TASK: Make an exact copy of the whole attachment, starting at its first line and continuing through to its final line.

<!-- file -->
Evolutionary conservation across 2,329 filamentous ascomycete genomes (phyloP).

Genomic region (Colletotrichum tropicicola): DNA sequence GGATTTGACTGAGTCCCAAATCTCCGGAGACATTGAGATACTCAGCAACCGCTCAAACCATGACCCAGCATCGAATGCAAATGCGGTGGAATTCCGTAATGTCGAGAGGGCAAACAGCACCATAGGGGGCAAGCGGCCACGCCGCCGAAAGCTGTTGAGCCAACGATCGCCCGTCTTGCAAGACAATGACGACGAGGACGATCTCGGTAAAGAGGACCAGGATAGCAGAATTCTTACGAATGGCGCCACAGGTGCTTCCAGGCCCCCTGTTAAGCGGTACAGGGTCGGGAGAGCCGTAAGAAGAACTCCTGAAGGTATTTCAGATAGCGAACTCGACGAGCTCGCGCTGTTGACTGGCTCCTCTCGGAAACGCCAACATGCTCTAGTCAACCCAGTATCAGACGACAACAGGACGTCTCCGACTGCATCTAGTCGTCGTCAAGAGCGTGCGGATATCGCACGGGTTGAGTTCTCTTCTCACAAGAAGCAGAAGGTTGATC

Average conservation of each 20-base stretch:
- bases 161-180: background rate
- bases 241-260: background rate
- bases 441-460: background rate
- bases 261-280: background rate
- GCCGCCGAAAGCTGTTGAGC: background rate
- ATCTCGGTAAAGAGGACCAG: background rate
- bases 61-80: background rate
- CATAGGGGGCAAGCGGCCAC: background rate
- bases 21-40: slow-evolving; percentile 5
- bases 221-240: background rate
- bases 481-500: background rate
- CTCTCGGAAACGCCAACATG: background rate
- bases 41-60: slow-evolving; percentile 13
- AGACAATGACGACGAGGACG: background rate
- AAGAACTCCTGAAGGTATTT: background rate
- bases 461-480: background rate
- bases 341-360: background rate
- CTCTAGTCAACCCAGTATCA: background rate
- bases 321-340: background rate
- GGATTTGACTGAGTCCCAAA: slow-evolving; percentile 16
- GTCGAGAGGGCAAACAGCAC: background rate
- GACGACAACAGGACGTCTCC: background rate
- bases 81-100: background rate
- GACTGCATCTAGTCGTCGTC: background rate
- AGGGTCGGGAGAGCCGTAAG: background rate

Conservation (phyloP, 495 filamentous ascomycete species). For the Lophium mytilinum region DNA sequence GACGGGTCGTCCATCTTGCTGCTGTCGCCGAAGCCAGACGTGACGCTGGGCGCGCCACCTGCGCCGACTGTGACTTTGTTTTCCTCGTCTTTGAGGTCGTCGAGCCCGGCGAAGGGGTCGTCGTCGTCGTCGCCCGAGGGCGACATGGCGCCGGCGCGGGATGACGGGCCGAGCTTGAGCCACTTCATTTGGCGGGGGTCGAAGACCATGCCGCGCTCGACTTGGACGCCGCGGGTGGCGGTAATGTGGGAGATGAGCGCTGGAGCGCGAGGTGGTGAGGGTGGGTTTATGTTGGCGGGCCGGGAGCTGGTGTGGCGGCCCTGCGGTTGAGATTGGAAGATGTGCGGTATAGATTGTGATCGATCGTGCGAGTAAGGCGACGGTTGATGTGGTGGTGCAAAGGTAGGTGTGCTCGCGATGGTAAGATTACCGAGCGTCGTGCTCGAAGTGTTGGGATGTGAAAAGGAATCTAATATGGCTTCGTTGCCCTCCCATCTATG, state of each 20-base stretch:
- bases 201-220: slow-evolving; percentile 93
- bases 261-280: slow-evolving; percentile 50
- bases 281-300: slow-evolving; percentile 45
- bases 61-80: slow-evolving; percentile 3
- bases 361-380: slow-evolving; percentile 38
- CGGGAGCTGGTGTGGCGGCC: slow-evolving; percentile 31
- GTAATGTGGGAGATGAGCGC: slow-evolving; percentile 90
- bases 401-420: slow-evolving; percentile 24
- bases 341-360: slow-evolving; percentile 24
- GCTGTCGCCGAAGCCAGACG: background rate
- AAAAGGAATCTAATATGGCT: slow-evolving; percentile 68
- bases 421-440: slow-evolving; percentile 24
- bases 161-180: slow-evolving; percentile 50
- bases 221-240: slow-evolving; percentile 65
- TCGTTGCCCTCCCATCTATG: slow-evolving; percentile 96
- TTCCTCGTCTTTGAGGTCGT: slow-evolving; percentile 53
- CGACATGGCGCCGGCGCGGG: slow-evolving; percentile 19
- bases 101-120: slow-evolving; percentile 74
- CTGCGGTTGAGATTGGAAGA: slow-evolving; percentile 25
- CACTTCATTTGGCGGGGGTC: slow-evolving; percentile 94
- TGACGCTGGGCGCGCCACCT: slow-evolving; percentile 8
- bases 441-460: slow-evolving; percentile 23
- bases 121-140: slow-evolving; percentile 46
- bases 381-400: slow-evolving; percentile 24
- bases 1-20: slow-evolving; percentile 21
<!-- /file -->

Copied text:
Evolutionary conservation across 2,329 filamentous ascomycete genomes (phyloP).

Genomic region (Colletotrichum tropicicola): DNA sequence GGATTTGACTGAGTCCCAAATCTCCGGAGACATTGAGATACTCAGCAACCGCTCAAACCATGACCCAGCATCGAATGCAAATGCGGTGGAATTCCGTAATGTCGAGAGGGCAAACAGCACCATAGGGGGCAAGCGGCCACGCCGCCGAAAGCTGTTGAGCCAACGATCGCCCGTCTTGCAAGACAATGACGACGAGGACGATCTCGGTAAAGAGGACCAGGATAGCAGAATTCTTACGAATGGCGCCACAGGTGCTTCCAGGCCCCCTGTTAAGCGGTACAGGGTCGGGAGAGCCGTAAGAAGAACTCCTGAAGGTATTTCAGATAGCGAACTCGACGAGCTCGCGCTGTTGACTGGCTCCTCTCGGAAACGCCAACATGCTCTAGTCAACCCAGTATCAGACGACAACAGGACGTCTCCGACTGCATCTAGTCGTCGTCAAGAGCGTGCGGATATCGCACGGGTTGAGTTCTCTTCTCACAAGAAGCAGAAGGTTGATC

Average conservation of each 20-base stretch:
- bases 161-180: background rate
- bases 241-260: background rate
- bases 441-460: background rate
- bases 261-280: background rate
- GCCGCCGAAAGCTGTTGAGC: background rate
- ATCTCGGTAAAGAGGACCAG: background rate
- bases 61-80: background rate
- CATAGGGGGCAAGCGGCCAC: background rate
- bases 21-40: slow-evolving; percentile 5
- bases 221-240: background rate
- bases 481-500: background rate
- CTCTCGGAAACGCCAACATG: background rate
- bases 41-60: slow-evolving; percentile 13
- AGACAATGACGACGAGGACG: background rate
- AAGAACTCCTGAAGGTATTT: background rate
- bases 461-480: background rate
- bases 341-360: background rate
- CTCTAGTCAACCCAGTATCA: background rate
- bases 321-340: background rate
- GGATTTGACTGAGTCCCAAA: slow-evolving; percentile 16
- GTCGAGAGGGCAAACAGCAC: background rate
- GACGACAACAGGACGTCTCC: background rate
- bases 81-100: background rate
- GACTGCATCTAGTCGTCGTC: background rate
- AGGGTCGGGAGAGCCGTAAG: background rate

Conservation (phyloP, 495 filamentous ascomycete species). For the Lophium mytilinum region DNA sequence GACGGGTCGTCCATCTTGCTGCTGTCGCCGAAGCCAGACGTGACGCTGGGCGCGCCACCTGCGCCGACTGTGACTTTGTTTTCCTCGTCTTTGAGGTCGTCGAGCCCGGCGAAGGGGTCGTCGTCGTCGTCGCCCGAGGGCGACATGGCGCCGGCGCGGGATGACGGGCCGAGCTTGAGCCACTTCATTTGGCGGGGGTCGAAGACCATGCCGCGCTCGACTTGGACGCCGCGGGTGGCGGTAATGTGGGAGATGAGCGCTGGAGCGCGAGGTGGTGAGGGTGGGTTTATGTTGGCGGGCCGGGAGCTGGTGTGGCGGCCCTGCGGTTGAGATTGGAAGATGTGCGGTATAGATTGTGATCGATCGTGCGAGTAAGGCGACGGTTGATGTGGTGGTGCAAAGGTAGGTGTGCTCGCGATGGTAAGATTACCGAGCGTCGTGCTCGAAGTGTTGGGATGTGAAAAGGAATCTAATATGGCTTCGTTGCCCTCCCATCTATG, state of each 20-base stretch:
- bases 201-220: slow-evolving; percentile 93
- bases 261-280: slow-evolving; percentile 50
- bases 281-300: slow-evolving; percentile 45
- bases 61-80: slow-evolving; percentile 3
- bases 361-380: slow-evolving; percentile 38
- CGGGAGCTGGTGTGGCGGCC: slow-evolving; percentile 31
- GTAATGTGGGAGATGAGCGC: slow-evolving; percentile 90
- bases 401-420: slow-evolving; percentile 24
- bases 341-360: slow-evolving; percentile 24
- GCTGTCGCCGAAGCCAGACG: background rate
- AAAAGGAATCTAATATGGCT: slow-evolving; percentile 68
- bases 421-440: slow-evolving; percentile 24
- bases 161-180: slow-evolving; percentile 50
- bases 221-240: slow-evolving; percentile 65
- TCGTTGCCCTCCCATCTATG: slow-evolving; percentile 96
- TTCCTCGTCTTTGAGGTCGT: slow-evolving; percentile 53
- CGACATGGCGCCGGCGCGGG: slow-evolving; percentile 19
- bases 101-120: slow-evolving; percentile 74
- CTGCGGTTGAGATTGGAAGA: slow-evolving; percentile 25
- CACTTCATTTGGCGGGGGTC: slow-evolving; percentile 94
- TGACGCTGGGCGCGCCACCT: slow-evolving; percentile 8
- bases 441-460: slow-evolving; percentile 23
- bases 121-140: slow-evolving; percentile 46
- bases 381-400: slow-evolving; percentile 24
- bases 1-20: slow-evolving; percentile 21